The default editor that will be involked by any scripts or programs, usually vi or emacs.

~> $ echo $EDITOR


The hostname assigned to the system during startup.

~> $ echo $HOSTNAME


This variable identifies the hardware, it can be useful in determining which binaries to execute:

~> $ echo $HOSTTYPE


Similar to $HOSTTYPE above, this also includes information about the OS as well as hardware

~> $ echo $MACHTYPE


Returns information about the type of OS running on the machine, eg.

~> $ echo $OSTYPE


The search path for finding binaries for commands. Common examples include /usr/bin and /usr/local/bin.

When a user or script attempts to run a command, the paths in $PATH are searched in order to find a matching file with execute permission.

The directories in $PATH are separated by a : character.

~> $ echo "$PATH"

So, for example, given the above $PATH, if you type lss at the prompt, the shell will look for
/usr/kerberos/bin/lss, then /usr/local/bin/lss, then /bin/lss, then /usr/bin/lss, in this order, before concluding that there is no such command


The Process ID (pid) of the script or shell’s parent, meaning the process than invoked the current script or shell.

~> $ echo $$
~> $ echo $PPID


The number of seconds a script has been running. This can get quite large if shown in the shell:

~> $ echo $SECONDS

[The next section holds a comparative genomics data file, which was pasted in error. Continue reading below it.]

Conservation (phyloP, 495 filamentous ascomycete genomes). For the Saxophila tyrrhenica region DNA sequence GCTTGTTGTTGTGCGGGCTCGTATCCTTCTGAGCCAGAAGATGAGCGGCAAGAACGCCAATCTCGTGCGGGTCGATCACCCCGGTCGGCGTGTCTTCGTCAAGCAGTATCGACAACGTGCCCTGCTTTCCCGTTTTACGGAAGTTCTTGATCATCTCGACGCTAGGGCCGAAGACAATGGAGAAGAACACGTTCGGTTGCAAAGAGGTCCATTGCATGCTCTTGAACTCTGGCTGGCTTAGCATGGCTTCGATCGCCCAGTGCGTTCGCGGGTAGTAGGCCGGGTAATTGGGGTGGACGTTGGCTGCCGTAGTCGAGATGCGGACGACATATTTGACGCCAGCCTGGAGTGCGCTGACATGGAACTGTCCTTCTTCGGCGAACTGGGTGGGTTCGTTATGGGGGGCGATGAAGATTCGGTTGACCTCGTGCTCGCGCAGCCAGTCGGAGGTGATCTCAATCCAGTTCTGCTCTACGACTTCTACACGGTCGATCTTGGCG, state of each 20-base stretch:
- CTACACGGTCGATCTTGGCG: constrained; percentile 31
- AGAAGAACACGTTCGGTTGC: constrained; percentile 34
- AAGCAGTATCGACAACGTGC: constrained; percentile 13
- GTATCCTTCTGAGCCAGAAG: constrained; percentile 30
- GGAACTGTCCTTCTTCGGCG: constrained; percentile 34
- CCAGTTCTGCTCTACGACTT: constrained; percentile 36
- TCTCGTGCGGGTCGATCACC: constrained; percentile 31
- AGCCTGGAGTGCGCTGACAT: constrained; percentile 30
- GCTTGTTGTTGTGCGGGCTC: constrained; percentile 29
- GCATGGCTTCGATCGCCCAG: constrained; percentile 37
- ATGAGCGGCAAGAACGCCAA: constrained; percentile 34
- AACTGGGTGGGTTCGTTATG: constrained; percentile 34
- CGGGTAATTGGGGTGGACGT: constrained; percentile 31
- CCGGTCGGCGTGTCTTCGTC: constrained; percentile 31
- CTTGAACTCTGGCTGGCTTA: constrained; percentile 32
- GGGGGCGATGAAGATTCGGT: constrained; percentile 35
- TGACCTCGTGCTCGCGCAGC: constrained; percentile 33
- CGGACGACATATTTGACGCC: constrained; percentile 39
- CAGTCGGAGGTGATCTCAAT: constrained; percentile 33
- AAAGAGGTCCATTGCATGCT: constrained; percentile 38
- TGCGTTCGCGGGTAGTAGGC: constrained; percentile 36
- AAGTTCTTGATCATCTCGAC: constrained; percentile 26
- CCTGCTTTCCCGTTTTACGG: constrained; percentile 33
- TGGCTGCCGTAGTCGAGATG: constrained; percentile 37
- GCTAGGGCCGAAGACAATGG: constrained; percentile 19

A readonly list of the options bash is supplied on startup to control its behaviour:

~> $ echo $SHELLOPTS


Outputs the last field from the last command executed, useful to get something to pass onwards to another command:

~> $ ls *.sh;echo $_

It gives the script path if used before any other commands:

echo "$_"


~> $ ./ # running

Note: This is not a foolproof way to get the script path


An array containing the numbers of groups the user is in:

#!/usr/bin/env bash
echo You are assigned to the following groups:
for group in ${GROUPS[@]}; do
 IFS=: read -r name dummy number members < <(getent group $group )
 printf "name: %-10s number: %-15s members: %s\n" "$name" "$number" "$members"


Outputs the line number in the current script. Mostly useful when debugging scripts.

# this is line 2
echo something # this is line 3
echo $LINENO # Will output 4


When the bash command is executed a new shell is opened. The $SHLVL environment variable holds the number of shell levels the current shell is running on top of.

In a new terminal window, executing the following command will produce different results based on the Linux distribution in use.

echo $SHLVL

Using Fedora 25, the output is “3”. This indicates, that when opening a new shell, an initial bash command executes and performs a task. The initial bash command executes a child process (another bash command) which, in turn, executes a final bash command to open the new shell. When the new shell opens, it is running as a child process of 2 other shell processes, hence the output of “3”.

In the following example (given the user is running Fedora 25), the output of $SHLVL in a new shell will be set to “3”. As each bash command is executed, $SHLVL increments by one.

~> $ echo $SHLVL
~> $ bash
~> $ echo $SHLVL
~> $ bash
~> $ echo $SHLVL

One can see that executing the ‘bash’ command (or executing a bash script) opens a new shell. In comparison, sourcing a script runs the code in the current shell.

#!/usr/bin/env bash
echo "Hello from My shell level is $SHLVL"
source ""

#!/usr/bin/env bash
echo "Hello from My shell level is $SHLVL"

#!/usr/bin/env bash
echo "Hello from My shell level is $SHLVL"


chmod +x && chmod +x


Hello from My shell level is 4
Hello from My shell level is 5
Hello from My shell level is 5


A read only variable that stores the users’ ID number:

~> $ echo $UID